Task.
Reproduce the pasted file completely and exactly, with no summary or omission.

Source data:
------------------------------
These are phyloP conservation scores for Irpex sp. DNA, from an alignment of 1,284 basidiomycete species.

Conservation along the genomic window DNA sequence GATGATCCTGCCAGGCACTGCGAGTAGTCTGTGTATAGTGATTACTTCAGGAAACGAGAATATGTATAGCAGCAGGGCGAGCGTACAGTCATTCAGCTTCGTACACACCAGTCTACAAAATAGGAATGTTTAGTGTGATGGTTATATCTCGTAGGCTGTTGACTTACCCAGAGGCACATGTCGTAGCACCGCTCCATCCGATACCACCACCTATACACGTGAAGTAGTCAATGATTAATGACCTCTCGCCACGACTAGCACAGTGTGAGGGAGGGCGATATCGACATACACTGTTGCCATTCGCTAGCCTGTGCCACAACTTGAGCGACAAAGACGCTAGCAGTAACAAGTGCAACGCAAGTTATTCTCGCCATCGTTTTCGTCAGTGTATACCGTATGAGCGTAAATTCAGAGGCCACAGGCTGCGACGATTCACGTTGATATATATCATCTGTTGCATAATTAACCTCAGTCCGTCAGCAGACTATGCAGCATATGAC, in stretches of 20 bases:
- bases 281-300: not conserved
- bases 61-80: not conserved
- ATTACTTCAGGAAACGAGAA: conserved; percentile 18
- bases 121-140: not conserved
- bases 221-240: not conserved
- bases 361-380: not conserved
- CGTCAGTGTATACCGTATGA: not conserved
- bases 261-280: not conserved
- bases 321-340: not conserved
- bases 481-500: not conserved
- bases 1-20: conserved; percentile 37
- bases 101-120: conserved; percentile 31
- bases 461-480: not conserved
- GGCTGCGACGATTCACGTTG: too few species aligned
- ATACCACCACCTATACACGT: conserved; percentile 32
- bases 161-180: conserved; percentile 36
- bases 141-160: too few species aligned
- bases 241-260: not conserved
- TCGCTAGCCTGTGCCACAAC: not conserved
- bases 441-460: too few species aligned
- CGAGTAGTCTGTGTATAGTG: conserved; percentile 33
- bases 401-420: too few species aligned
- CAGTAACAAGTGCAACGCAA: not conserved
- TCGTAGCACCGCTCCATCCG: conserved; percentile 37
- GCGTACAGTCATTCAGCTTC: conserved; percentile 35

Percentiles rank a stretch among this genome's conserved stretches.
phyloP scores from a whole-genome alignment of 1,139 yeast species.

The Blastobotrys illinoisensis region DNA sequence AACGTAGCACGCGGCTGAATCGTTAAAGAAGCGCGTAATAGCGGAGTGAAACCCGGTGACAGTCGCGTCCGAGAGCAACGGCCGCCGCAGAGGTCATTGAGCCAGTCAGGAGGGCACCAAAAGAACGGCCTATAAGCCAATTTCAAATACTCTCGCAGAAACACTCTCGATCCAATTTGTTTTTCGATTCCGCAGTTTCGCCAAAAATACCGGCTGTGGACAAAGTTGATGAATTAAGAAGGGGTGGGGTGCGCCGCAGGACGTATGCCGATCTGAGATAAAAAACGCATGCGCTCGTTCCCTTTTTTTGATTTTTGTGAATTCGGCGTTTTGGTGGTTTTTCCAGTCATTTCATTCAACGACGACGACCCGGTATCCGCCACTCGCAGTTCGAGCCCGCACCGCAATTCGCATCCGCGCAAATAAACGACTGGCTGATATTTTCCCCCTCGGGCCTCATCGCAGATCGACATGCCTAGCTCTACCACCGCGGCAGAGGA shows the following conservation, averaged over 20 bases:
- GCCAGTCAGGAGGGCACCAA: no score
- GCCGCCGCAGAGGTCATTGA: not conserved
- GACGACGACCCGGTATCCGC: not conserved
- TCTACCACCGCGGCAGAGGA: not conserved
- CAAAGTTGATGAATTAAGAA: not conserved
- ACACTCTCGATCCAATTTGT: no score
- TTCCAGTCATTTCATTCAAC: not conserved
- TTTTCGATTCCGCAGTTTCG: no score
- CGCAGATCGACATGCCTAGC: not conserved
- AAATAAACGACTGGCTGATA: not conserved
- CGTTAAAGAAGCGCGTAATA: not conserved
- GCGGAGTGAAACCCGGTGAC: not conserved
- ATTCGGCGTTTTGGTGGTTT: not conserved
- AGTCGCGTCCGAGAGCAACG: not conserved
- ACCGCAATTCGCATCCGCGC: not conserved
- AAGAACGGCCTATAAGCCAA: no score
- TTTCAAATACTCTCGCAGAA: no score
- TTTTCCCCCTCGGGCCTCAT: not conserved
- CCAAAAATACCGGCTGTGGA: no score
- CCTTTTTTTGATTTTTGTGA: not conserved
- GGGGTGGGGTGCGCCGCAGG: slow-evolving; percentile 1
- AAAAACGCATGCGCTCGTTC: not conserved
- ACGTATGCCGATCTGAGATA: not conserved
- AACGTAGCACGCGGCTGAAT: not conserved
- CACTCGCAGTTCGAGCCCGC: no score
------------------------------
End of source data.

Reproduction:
These are phyloP conservation scores for Irpex sp. DNA, from an alignment of 1,284 basidiomycete species.

Conservation along the genomic window DNA sequence GATGATCCTGCCAGGCACTGCGAGTAGTCTGTGTATAGTGATTACTTCAGGAAACGAGAATATGTATAGCAGCAGGGCGAGCGTACAGTCATTCAGCTTCGTACACACCAGTCTACAAAATAGGAATGTTTAGTGTGATGGTTATATCTCGTAGGCTGTTGACTTACCCAGAGGCACATGTCGTAGCACCGCTCCATCCGATACCACCACCTATACACGTGAAGTAGTCAATGATTAATGACCTCTCGCCACGACTAGCACAGTGTGAGGGAGGGCGATATCGACATACACTGTTGCCATTCGCTAGCCTGTGCCACAACTTGAGCGACAAAGACGCTAGCAGTAACAAGTGCAACGCAAGTTATTCTCGCCATCGTTTTCGTCAGTGTATACCGTATGAGCGTAAATTCAGAGGCCACAGGCTGCGACGATTCACGTTGATATATATCATCTGTTGCATAATTAACCTCAGTCCGTCAGCAGACTATGCAGCATATGAC, in stretches of 20 bases:
- bases 281-300: not conserved
- bases 61-80: not conserved
- ATTACTTCAGGAAACGAGAA: conserved; percentile 18
- bases 121-140: not conserved
- bases 221-240: not conserved
- bases 361-380: not conserved
- CGTCAGTGTATACCGTATGA: not conserved
- bases 261-280: not conserved
- bases 321-340: not conserved
- bases 481-500: not conserved
- bases 1-20: conserved; percentile 37
- bases 101-120: conserved; percentile 31
- bases 461-480: not conserved
- GGCTGCGACGATTCACGTTG: too few species aligned
- ATACCACCACCTATACACGT: conserved; percentile 32
- bases 161-180: conserved; percentile 36
- bases 141-160: too few species aligned
- bases 241-260: not conserved
- TCGCTAGCCTGTGCCACAAC: not conserved
- bases 441-460: too few species aligned
- CGAGTAGTCTGTGTATAGTG: conserved; percentile 33
- bases 401-420: too few species aligned
- CAGTAACAAGTGCAACGCAA: not conserved
- TCGTAGCACCGCTCCATCCG: conserved; percentile 37
- GCGTACAGTCATTCAGCTTC: conserved; percentile 35

Percentiles rank a stretch among this genome's conserved stretches.
phyloP scores from a whole-genome alignment of 1,139 yeast species.

The Blastobotrys illinoisensis region DNA sequence AACGTAGCACGCGGCTGAATCGTTAAAGAAGCGCGTAATAGCGGAGTGAAACCCGGTGACAGTCGCGTCCGAGAGCAACGGCCGCCGCAGAGGTCATTGAGCCAGTCAGGAGGGCACCAAAAGAACGGCCTATAAGCCAATTTCAAATACTCTCGCAGAAACACTCTCGATCCAATTTGTTTTTCGATTCCGCAGTTTCGCCAAAAATACCGGCTGTGGACAAAGTTGATGAATTAAGAAGGGGTGGGGTGCGCCGCAGGACGTATGCCGATCTGAGATAAAAAACGCATGCGCTCGTTCCCTTTTTTTGATTTTTGTGAATTCGGCGTTTTGGTGGTTTTTCCAGTCATTTCATTCAACGACGACGACCCGGTATCCGCCACTCGCAGTTCGAGCCCGCACCGCAATTCGCATCCGCGCAAATAAACGACTGGCTGATATTTTCCCCCTCGGGCCTCATCGCAGATCGACATGCCTAGCTCTACCACCGCGGCAGAGGA shows the following conservation, averaged over 20 bases:
- GCCAGTCAGGAGGGCACCAA: no score
- GCCGCCGCAGAGGTCATTGA: not conserved
- GACGACGACCCGGTATCCGC: not conserved
- TCTACCACCGCGGCAGAGGA: not conserved
- CAAAGTTGATGAATTAAGAA: not conserved
- ACACTCTCGATCCAATTTGT: no score
- TTCCAGTCATTTCATTCAAC: not conserved
- TTTTCGATTCCGCAGTTTCG: no score
- CGCAGATCGACATGCCTAGC: not conserved
- AAATAAACGACTGGCTGATA: not conserved
- CGTTAAAGAAGCGCGTAATA: not conserved
- GCGGAGTGAAACCCGGTGAC: not conserved
- ATTCGGCGTTTTGGTGGTTT: not conserved
- AGTCGCGTCCGAGAGCAACG: not conserved
- ACCGCAATTCGCATCCGCGC: not conserved
- AAGAACGGCCTATAAGCCAA: no score
- TTTCAAATACTCTCGCAGAA: no score
- TTTTCCCCCTCGGGCCTCAT: not conserved
- CCAAAAATACCGGCTGTGGA: no score
- CCTTTTTTTGATTTTTGTGA: not conserved
- GGGGTGGGGTGCGCCGCAGG: slow-evolving; percentile 1
- AAAAACGCATGCGCTCGTTC: not conserved
- ACGTATGCCGATCTGAGATA: not conserved
- AACGTAGCACGCGGCTGAAT: not conserved
- CACTCGCAGTTCGAGCCCGC: no score